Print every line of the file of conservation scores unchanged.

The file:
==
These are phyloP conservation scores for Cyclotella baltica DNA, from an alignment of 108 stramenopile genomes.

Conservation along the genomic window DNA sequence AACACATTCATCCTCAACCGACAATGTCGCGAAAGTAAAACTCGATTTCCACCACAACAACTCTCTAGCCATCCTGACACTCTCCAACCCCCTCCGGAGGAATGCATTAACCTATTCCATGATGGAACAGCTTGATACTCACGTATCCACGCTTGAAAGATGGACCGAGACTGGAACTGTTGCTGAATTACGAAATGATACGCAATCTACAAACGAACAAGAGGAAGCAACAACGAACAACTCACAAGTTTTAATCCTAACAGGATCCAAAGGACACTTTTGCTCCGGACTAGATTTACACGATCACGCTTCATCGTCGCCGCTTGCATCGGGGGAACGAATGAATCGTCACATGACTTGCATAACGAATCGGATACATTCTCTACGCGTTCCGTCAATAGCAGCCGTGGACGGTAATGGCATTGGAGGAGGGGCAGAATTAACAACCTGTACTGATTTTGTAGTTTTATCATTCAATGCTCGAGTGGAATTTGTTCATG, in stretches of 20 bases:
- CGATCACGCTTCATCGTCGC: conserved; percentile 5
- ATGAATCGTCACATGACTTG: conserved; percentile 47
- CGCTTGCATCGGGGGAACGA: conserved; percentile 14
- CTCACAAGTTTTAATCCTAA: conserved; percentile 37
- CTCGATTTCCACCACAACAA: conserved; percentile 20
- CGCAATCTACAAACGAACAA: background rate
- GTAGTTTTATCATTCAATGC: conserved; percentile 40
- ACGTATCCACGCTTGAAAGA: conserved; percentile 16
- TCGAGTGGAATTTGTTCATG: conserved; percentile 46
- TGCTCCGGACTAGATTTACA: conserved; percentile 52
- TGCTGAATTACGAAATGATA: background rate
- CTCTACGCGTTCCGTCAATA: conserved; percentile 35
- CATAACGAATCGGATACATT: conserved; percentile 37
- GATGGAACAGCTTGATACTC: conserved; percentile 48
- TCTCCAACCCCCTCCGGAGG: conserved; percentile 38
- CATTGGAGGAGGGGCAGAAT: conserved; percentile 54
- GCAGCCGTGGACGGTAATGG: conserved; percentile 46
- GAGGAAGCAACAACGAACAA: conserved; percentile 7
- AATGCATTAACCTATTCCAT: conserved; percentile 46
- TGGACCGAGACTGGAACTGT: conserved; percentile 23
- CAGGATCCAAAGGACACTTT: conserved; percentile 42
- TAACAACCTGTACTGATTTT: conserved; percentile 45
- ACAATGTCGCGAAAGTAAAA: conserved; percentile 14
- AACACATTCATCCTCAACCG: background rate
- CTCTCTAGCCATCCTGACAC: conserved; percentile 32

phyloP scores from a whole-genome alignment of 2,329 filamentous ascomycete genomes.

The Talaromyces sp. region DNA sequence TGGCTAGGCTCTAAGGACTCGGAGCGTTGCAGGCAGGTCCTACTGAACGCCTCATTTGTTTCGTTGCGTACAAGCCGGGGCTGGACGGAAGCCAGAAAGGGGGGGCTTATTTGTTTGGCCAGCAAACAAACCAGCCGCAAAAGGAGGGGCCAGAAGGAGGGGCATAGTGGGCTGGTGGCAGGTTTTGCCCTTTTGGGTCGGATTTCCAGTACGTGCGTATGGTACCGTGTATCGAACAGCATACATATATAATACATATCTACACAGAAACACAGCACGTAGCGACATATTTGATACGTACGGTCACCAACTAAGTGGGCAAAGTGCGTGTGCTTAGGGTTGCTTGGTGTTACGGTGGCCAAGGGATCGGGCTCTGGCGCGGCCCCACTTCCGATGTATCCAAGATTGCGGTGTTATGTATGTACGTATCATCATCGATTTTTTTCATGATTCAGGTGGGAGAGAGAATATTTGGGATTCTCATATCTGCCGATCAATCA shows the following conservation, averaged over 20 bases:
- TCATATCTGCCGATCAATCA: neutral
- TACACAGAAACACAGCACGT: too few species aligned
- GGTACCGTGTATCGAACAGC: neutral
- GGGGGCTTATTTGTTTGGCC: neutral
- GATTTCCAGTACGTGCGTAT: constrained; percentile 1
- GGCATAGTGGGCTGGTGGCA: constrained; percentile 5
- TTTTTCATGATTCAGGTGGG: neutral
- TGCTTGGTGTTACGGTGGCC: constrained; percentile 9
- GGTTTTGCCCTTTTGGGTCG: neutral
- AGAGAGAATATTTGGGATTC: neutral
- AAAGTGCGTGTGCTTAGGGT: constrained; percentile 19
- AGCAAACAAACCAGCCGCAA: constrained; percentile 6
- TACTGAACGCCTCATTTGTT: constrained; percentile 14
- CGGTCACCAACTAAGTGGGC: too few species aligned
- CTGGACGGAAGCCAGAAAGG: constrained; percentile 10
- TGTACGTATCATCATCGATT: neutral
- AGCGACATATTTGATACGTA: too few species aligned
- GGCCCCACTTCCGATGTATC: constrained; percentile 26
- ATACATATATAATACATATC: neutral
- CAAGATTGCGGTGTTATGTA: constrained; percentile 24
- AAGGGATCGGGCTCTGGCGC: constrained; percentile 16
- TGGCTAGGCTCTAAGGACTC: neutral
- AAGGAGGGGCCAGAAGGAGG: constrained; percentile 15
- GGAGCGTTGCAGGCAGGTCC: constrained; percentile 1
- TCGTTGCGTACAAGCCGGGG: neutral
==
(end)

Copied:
These are phyloP conservation scores for Cyclotella baltica DNA, from an alignment of 108 stramenopile genomes.

Conservation along the genomic window DNA sequence AACACATTCATCCTCAACCGACAATGTCGCGAAAGTAAAACTCGATTTCCACCACAACAACTCTCTAGCCATCCTGACACTCTCCAACCCCCTCCGGAGGAATGCATTAACCTATTCCATGATGGAACAGCTTGATACTCACGTATCCACGCTTGAAAGATGGACCGAGACTGGAACTGTTGCTGAATTACGAAATGATACGCAATCTACAAACGAACAAGAGGAAGCAACAACGAACAACTCACAAGTTTTAATCCTAACAGGATCCAAAGGACACTTTTGCTCCGGACTAGATTTACACGATCACGCTTCATCGTCGCCGCTTGCATCGGGGGAACGAATGAATCGTCACATGACTTGCATAACGAATCGGATACATTCTCTACGCGTTCCGTCAATAGCAGCCGTGGACGGTAATGGCATTGGAGGAGGGGCAGAATTAACAACCTGTACTGATTTTGTAGTTTTATCATTCAATGCTCGAGTGGAATTTGTTCATG, in stretches of 20 bases:
- CGATCACGCTTCATCGTCGC: conserved; percentile 5
- ATGAATCGTCACATGACTTG: conserved; percentile 47
- CGCTTGCATCGGGGGAACGA: conserved; percentile 14
- CTCACAAGTTTTAATCCTAA: conserved; percentile 37
- CTCGATTTCCACCACAACAA: conserved; percentile 20
- CGCAATCTACAAACGAACAA: background rate
- GTAGTTTTATCATTCAATGC: conserved; percentile 40
- ACGTATCCACGCTTGAAAGA: conserved; percentile 16
- TCGAGTGGAATTTGTTCATG: conserved; percentile 46
- TGCTCCGGACTAGATTTACA: conserved; percentile 52
- TGCTGAATTACGAAATGATA: background rate
- CTCTACGCGTTCCGTCAATA: conserved; percentile 35
- CATAACGAATCGGATACATT: conserved; percentile 37
- GATGGAACAGCTTGATACTC: conserved; percentile 48
- TCTCCAACCCCCTCCGGAGG: conserved; percentile 38
- CATTGGAGGAGGGGCAGAAT: conserved; percentile 54
- GCAGCCGTGGACGGTAATGG: conserved; percentile 46
- GAGGAAGCAACAACGAACAA: conserved; percentile 7
- AATGCATTAACCTATTCCAT: conserved; percentile 46
- TGGACCGAGACTGGAACTGT: conserved; percentile 23
- CAGGATCCAAAGGACACTTT: conserved; percentile 42
- TAACAACCTGTACTGATTTT: conserved; percentile 45
- ACAATGTCGCGAAAGTAAAA: conserved; percentile 14
- AACACATTCATCCTCAACCG: background rate
- CTCTCTAGCCATCCTGACAC: conserved; percentile 32

phyloP scores from a whole-genome alignment of 2,329 filamentous ascomycete genomes.

The Talaromyces sp. region DNA sequence TGGCTAGGCTCTAAGGACTCGGAGCGTTGCAGGCAGGTCCTACTGAACGCCTCATTTGTTTCGTTGCGTACAAGCCGGGGCTGGACGGAAGCCAGAAAGGGGGGGCTTATTTGTTTGGCCAGCAAACAAACCAGCCGCAAAAGGAGGGGCCAGAAGGAGGGGCATAGTGGGCTGGTGGCAGGTTTTGCCCTTTTGGGTCGGATTTCCAGTACGTGCGTATGGTACCGTGTATCGAACAGCATACATATATAATACATATCTACACAGAAACACAGCACGTAGCGACATATTTGATACGTACGGTCACCAACTAAGTGGGCAAAGTGCGTGTGCTTAGGGTTGCTTGGTGTTACGGTGGCCAAGGGATCGGGCTCTGGCGCGGCCCCACTTCCGATGTATCCAAGATTGCGGTGTTATGTATGTACGTATCATCATCGATTTTTTTCATGATTCAGGTGGGAGAGAGAATATTTGGGATTCTCATATCTGCCGATCAATCA shows the following conservation, averaged over 20 bases:
- TCATATCTGCCGATCAATCA: neutral
- TACACAGAAACACAGCACGT: too few species aligned
- GGTACCGTGTATCGAACAGC: neutral
- GGGGGCTTATTTGTTTGGCC: neutral
- GATTTCCAGTACGTGCGTAT: constrained; percentile 1
- GGCATAGTGGGCTGGTGGCA: constrained; percentile 5
- TTTTTCATGATTCAGGTGGG: neutral
- TGCTTGGTGTTACGGTGGCC: constrained; percentile 9
- GGTTTTGCCCTTTTGGGTCG: neutral
- AGAGAGAATATTTGGGATTC: neutral
- AAAGTGCGTGTGCTTAGGGT: constrained; percentile 19
- AGCAAACAAACCAGCCGCAA: constrained; percentile 6
- TACTGAACGCCTCATTTGTT: constrained; percentile 14
- CGGTCACCAACTAAGTGGGC: too few species aligned
- CTGGACGGAAGCCAGAAAGG: constrained; percentile 10
- TGTACGTATCATCATCGATT: neutral
- AGCGACATATTTGATACGTA: too few species aligned
- GGCCCCACTTCCGATGTATC: constrained; percentile 26
- ATACATATATAATACATATC: neutral
- CAAGATTGCGGTGTTATGTA: constrained; percentile 24
- AAGGGATCGGGCTCTGGCGC: constrained; percentile 16
- TGGCTAGGCTCTAAGGACTC: neutral
- AAGGAGGGGCCAGAAGGAGG: constrained; percentile 15
- GGAGCGTTGCAGGCAGGTCC: constrained; percentile 1
- TCGTTGCGTACAAGCCGGGG: neutral